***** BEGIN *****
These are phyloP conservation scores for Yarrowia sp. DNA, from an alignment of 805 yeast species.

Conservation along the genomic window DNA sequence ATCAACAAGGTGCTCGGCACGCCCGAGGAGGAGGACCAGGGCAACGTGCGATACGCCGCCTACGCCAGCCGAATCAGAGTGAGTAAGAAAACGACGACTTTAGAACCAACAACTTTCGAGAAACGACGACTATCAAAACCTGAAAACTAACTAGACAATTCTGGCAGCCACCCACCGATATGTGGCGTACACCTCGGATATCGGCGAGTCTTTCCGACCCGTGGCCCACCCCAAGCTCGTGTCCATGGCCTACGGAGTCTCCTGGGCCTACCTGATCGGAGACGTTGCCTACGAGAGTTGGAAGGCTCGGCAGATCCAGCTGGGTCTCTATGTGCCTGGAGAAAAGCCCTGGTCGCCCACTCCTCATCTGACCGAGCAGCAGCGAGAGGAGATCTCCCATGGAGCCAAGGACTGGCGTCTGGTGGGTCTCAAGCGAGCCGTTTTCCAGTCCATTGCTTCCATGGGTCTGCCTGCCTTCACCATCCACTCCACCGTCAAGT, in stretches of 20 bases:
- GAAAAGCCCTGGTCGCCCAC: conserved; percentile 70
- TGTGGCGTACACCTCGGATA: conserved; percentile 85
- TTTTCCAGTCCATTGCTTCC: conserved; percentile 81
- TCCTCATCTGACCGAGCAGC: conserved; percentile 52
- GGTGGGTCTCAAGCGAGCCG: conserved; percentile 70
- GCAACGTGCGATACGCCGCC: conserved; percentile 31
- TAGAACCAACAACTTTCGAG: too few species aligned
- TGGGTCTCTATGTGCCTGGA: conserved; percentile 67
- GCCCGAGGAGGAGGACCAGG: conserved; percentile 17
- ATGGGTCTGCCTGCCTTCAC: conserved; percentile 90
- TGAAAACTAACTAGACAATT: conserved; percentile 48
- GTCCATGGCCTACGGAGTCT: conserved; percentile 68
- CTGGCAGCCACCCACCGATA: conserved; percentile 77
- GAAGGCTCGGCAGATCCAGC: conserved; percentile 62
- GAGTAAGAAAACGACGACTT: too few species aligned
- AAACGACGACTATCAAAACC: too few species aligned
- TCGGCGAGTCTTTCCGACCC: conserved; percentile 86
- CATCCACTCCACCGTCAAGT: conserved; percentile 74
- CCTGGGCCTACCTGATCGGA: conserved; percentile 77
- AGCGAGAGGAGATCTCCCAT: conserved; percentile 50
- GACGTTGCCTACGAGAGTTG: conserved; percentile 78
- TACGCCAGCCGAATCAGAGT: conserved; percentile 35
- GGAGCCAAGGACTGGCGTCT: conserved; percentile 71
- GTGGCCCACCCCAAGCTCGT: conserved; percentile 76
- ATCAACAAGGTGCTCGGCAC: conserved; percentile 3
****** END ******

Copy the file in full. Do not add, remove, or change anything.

These are phyloP conservation scores for Yarrowia sp. DNA, from an alignment of 805 yeast species.

Conservation along the genomic window DNA sequence ATCAACAAGGTGCTCGGCACGCCCGAGGAGGAGGACCAGGGCAACGTGCGATACGCCGCCTACGCCAGCCGAATCAGAGTGAGTAAGAAAACGACGACTTTAGAACCAACAACTTTCGAGAAACGACGACTATCAAAACCTGAAAACTAACTAGACAATTCTGGCAGCCACCCACCGATATGTGGCGTACACCTCGGATATCGGCGAGTCTTTCCGACCCGTGGCCCACCCCAAGCTCGTGTCCATGGCCTACGGAGTCTCCTGGGCCTACCTGATCGGAGACGTTGCCTACGAGAGTTGGAAGGCTCGGCAGATCCAGCTGGGTCTCTATGTGCCTGGAGAAAAGCCCTGGTCGCCCACTCCTCATCTGACCGAGCAGCAGCGAGAGGAGATCTCCCATGGAGCCAAGGACTGGCGTCTGGTGGGTCTCAAGCGAGCCGTTTTCCAGTCCATTGCTTCCATGGGTCTGCCTGCCTTCACCATCCACTCCACCGTCAAGT, in stretches of 20 bases:
- GAAAAGCCCTGGTCGCCCAC: conserved; percentile 70
- TGTGGCGTACACCTCGGATA: conserved; percentile 85
- TTTTCCAGTCCATTGCTTCC: conserved; percentile 81
- TCCTCATCTGACCGAGCAGC: conserved; percentile 52
- GGTGGGTCTCAAGCGAGCCG: conserved; percentile 70
- GCAACGTGCGATACGCCGCC: conserved; percentile 31
- TAGAACCAACAACTTTCGAG: too few species aligned
- TGGGTCTCTATGTGCCTGGA: conserved; percentile 67
- GCCCGAGGAGGAGGACCAGG: conserved; percentile 17
- ATGGGTCTGCCTGCCTTCAC: conserved; percentile 90
- TGAAAACTAACTAGACAATT: conserved; percentile 48
- GTCCATGGCCTACGGAGTCT: conserved; percentile 68
- CTGGCAGCCACCCACCGATA: conserved; percentile 77
- GAAGGCTCGGCAGATCCAGC: conserved; percentile 62
- GAGTAAGAAAACGACGACTT: too few species aligned
- AAACGACGACTATCAAAACC: too few species aligned
- TCGGCGAGTCTTTCCGACCC: conserved; percentile 86
- CATCCACTCCACCGTCAAGT: conserved; percentile 74
- CCTGGGCCTACCTGATCGGA: conserved; percentile 77
- AGCGAGAGGAGATCTCCCAT: conserved; percentile 50
- GACGTTGCCTACGAGAGTTG: conserved; percentile 78
- TACGCCAGCCGAATCAGAGT: conserved; percentile 35
- GGAGCCAAGGACTGGCGTCT: conserved; percentile 71
- GTGGCCCACCCCAAGCTCGT: conserved; percentile 76
- ATCAACAAGGTGCTCGGCAC: conserved; percentile 3